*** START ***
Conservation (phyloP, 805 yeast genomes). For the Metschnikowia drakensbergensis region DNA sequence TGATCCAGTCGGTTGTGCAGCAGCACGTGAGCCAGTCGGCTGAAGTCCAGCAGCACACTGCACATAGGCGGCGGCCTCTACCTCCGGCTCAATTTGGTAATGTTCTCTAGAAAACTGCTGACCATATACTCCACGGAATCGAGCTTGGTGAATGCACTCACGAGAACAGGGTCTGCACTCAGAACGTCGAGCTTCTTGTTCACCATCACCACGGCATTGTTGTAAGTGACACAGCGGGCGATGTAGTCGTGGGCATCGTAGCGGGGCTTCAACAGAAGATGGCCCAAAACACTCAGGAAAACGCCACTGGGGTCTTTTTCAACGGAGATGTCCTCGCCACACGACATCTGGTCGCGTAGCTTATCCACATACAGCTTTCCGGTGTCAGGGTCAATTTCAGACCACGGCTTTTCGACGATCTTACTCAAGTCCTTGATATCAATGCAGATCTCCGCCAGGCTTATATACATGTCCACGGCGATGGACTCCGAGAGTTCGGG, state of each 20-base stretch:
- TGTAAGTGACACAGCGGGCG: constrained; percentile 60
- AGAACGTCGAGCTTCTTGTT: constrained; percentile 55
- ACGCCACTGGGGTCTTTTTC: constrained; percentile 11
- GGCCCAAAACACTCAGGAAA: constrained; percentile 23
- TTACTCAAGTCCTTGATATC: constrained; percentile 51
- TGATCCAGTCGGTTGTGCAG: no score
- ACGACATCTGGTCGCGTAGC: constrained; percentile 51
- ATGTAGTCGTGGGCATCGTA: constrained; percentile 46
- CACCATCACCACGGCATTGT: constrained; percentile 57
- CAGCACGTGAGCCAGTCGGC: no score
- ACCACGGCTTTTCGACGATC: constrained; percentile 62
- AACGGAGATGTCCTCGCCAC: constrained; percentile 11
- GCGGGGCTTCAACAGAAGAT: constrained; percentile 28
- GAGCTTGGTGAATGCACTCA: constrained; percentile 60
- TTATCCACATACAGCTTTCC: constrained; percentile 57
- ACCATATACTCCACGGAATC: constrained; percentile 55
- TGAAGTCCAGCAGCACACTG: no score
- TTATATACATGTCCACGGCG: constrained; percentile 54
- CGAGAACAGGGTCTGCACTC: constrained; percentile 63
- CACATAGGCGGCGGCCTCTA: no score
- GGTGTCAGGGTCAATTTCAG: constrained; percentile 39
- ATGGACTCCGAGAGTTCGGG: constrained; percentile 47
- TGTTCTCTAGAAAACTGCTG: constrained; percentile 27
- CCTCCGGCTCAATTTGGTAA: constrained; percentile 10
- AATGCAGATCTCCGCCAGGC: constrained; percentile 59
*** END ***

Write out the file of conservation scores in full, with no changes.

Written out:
Conservation (phyloP, 805 yeast genomes). For the Metschnikowia drakensbergensis region DNA sequence TGATCCAGTCGGTTGTGCAGCAGCACGTGAGCCAGTCGGCTGAAGTCCAGCAGCACACTGCACATAGGCGGCGGCCTCTACCTCCGGCTCAATTTGGTAATGTTCTCTAGAAAACTGCTGACCATATACTCCACGGAATCGAGCTTGGTGAATGCACTCACGAGAACAGGGTCTGCACTCAGAACGTCGAGCTTCTTGTTCACCATCACCACGGCATTGTTGTAAGTGACACAGCGGGCGATGTAGTCGTGGGCATCGTAGCGGGGCTTCAACAGAAGATGGCCCAAAACACTCAGGAAAACGCCACTGGGGTCTTTTTCAACGGAGATGTCCTCGCCACACGACATCTGGTCGCGTAGCTTATCCACATACAGCTTTCCGGTGTCAGGGTCAATTTCAGACCACGGCTTTTCGACGATCTTACTCAAGTCCTTGATATCAATGCAGATCTCCGCCAGGCTTATATACATGTCCACGGCGATGGACTCCGAGAGTTCGGG, state of each 20-base stretch:
- TGTAAGTGACACAGCGGGCG: constrained; percentile 60
- AGAACGTCGAGCTTCTTGTT: constrained; percentile 55
- ACGCCACTGGGGTCTTTTTC: constrained; percentile 11
- GGCCCAAAACACTCAGGAAA: constrained; percentile 23
- TTACTCAAGTCCTTGATATC: constrained; percentile 51
- TGATCCAGTCGGTTGTGCAG: no score
- ACGACATCTGGTCGCGTAGC: constrained; percentile 51
- ATGTAGTCGTGGGCATCGTA: constrained; percentile 46
- CACCATCACCACGGCATTGT: constrained; percentile 57
- CAGCACGTGAGCCAGTCGGC: no score
- ACCACGGCTTTTCGACGATC: constrained; percentile 62
- AACGGAGATGTCCTCGCCAC: constrained; percentile 11
- GCGGGGCTTCAACAGAAGAT: constrained; percentile 28
- GAGCTTGGTGAATGCACTCA: constrained; percentile 60
- TTATCCACATACAGCTTTCC: constrained; percentile 57
- ACCATATACTCCACGGAATC: constrained; percentile 55
- TGAAGTCCAGCAGCACACTG: no score
- TTATATACATGTCCACGGCG: constrained; percentile 54
- CGAGAACAGGGTCTGCACTC: constrained; percentile 63
- CACATAGGCGGCGGCCTCTA: no score
- GGTGTCAGGGTCAATTTCAG: constrained; percentile 39
- ATGGACTCCGAGAGTTCGGG: constrained; percentile 47
- TGTTCTCTAGAAAACTGCTG: constrained; percentile 27
- CCTCCGGCTCAATTTGGTAA: constrained; percentile 10
- AATGCAGATCTCCGCCAGGC: constrained; percentile 59